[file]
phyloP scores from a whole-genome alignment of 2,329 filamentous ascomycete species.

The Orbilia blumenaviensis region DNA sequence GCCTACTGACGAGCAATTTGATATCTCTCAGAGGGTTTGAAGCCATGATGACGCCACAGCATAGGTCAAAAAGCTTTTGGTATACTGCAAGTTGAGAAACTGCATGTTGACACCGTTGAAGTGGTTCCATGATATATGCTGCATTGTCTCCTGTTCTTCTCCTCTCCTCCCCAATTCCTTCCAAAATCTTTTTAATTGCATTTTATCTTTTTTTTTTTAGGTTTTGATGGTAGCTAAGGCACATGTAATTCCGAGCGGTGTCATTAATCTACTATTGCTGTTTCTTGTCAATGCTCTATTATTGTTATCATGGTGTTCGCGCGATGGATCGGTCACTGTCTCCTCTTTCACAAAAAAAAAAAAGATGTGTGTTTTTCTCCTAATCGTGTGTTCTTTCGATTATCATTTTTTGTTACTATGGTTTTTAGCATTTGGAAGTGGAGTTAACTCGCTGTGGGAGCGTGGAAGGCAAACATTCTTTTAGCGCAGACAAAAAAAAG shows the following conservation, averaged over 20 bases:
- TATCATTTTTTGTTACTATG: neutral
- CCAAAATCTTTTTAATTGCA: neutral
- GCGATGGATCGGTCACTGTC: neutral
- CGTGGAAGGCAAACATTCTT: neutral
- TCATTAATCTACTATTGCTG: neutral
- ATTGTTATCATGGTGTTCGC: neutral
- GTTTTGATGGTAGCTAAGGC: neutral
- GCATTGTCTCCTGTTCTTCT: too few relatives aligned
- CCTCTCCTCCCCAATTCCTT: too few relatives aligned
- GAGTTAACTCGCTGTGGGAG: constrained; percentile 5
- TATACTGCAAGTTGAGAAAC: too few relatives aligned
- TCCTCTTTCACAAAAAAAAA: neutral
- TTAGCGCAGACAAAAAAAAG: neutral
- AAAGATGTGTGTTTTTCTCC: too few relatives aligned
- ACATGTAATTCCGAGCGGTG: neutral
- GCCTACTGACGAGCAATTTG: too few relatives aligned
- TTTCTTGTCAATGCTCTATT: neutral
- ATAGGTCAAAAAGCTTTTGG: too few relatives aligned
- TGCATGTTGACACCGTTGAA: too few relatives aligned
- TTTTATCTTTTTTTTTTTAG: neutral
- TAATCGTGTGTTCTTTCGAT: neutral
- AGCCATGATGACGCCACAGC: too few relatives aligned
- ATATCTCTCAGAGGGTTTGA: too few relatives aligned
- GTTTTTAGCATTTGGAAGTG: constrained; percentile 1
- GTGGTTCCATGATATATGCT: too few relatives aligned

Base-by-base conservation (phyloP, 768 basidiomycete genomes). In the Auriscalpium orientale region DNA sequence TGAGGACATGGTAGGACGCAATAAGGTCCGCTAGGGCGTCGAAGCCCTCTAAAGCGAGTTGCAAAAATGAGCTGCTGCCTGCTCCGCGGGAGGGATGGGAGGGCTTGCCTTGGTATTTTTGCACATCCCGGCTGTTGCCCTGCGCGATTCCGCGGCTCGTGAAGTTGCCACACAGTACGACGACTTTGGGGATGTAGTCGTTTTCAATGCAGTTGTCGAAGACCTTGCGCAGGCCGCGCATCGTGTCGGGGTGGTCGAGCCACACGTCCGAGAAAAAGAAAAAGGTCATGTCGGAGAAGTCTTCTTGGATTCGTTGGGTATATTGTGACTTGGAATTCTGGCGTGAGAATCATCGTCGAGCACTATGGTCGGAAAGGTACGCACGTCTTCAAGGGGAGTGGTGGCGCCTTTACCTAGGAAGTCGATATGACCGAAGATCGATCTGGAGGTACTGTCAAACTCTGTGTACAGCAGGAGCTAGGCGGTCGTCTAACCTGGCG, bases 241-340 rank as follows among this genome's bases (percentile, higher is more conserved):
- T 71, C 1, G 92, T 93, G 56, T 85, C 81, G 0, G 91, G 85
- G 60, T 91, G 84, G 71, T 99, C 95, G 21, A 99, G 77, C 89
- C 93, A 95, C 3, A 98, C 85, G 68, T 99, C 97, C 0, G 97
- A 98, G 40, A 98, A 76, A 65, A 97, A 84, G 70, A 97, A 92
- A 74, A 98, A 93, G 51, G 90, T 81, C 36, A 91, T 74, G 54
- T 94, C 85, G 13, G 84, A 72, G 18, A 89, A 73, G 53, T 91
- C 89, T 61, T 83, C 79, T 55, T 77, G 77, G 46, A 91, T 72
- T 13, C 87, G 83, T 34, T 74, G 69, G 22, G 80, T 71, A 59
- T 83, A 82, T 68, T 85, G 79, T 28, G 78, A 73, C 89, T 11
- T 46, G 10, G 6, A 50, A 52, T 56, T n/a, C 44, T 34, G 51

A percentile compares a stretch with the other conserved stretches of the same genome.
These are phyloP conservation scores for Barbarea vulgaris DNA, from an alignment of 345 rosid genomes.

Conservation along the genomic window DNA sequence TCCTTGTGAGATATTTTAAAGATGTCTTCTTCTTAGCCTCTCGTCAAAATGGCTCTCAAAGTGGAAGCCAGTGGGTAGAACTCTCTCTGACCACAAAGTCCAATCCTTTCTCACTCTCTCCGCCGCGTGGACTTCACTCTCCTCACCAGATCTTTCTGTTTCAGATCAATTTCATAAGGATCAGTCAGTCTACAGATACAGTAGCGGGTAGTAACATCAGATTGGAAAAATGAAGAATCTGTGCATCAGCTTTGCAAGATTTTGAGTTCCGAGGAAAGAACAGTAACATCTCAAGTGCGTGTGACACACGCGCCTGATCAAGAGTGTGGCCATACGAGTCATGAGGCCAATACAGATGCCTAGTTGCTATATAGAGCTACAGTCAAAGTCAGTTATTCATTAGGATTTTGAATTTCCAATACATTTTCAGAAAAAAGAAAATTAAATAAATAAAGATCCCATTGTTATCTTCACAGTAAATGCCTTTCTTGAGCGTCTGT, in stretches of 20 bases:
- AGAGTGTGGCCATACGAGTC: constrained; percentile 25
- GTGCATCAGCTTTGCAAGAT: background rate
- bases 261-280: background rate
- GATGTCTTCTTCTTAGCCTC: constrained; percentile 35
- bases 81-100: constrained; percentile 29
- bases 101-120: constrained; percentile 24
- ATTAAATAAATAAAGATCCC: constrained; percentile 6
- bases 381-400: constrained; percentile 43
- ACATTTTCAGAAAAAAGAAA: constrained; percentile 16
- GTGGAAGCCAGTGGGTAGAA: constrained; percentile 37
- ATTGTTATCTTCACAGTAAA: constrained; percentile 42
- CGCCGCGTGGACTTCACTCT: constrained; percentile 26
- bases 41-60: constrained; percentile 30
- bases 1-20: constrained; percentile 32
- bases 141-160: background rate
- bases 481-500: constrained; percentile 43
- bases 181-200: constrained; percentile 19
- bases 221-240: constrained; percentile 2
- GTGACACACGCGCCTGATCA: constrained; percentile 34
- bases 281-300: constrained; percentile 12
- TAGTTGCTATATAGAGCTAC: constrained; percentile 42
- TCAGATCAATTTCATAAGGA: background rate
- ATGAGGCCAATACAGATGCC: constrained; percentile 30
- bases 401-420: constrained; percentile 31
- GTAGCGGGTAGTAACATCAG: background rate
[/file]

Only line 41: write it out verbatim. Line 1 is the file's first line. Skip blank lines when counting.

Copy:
Conservation along the genomic window DNA sequence TCCTTGTGAGATATTTTAAAGATGTCTTCTTCTTAGCCTCTCGTCAAAATGGCTCTCAAAGTGGAAGCCAGTGGGTAGAACTCTCTCTGACCACAAAGTCCAATCCTTTCTCACTCTCTCCGCCGCGTGGACTTCACTCTCCTCACCAGATCTTTCTGTTTCAGATCAATTTCATAAGGATCAGTCAGTCTACAGATACAGTAGCGGGTAGTAACATCAGATTGGAAAAATGAAGAATCTGTGCATCAGCTTTGCAAGATTTTGAGTTCCGAGGAAAGAACAGTAACATCTCAAGTGCGTGTGACACACGCGCCTGATCAAGAGTGTGGCCATACGAGTCATGAGGCCAATACAGATGCCTAGTTGCTATATAGAGCTACAGTCAAAGTCAGTTATTCATTAGGATTTTGAATTTCCAATACATTTTCAGAAAAAAGAAAATTAAATAAATAAAGATCCCATTGTTATCTTCACAGTAAATGCCTTTCTTGAGCGTCTGT, in stretches of 20 bases: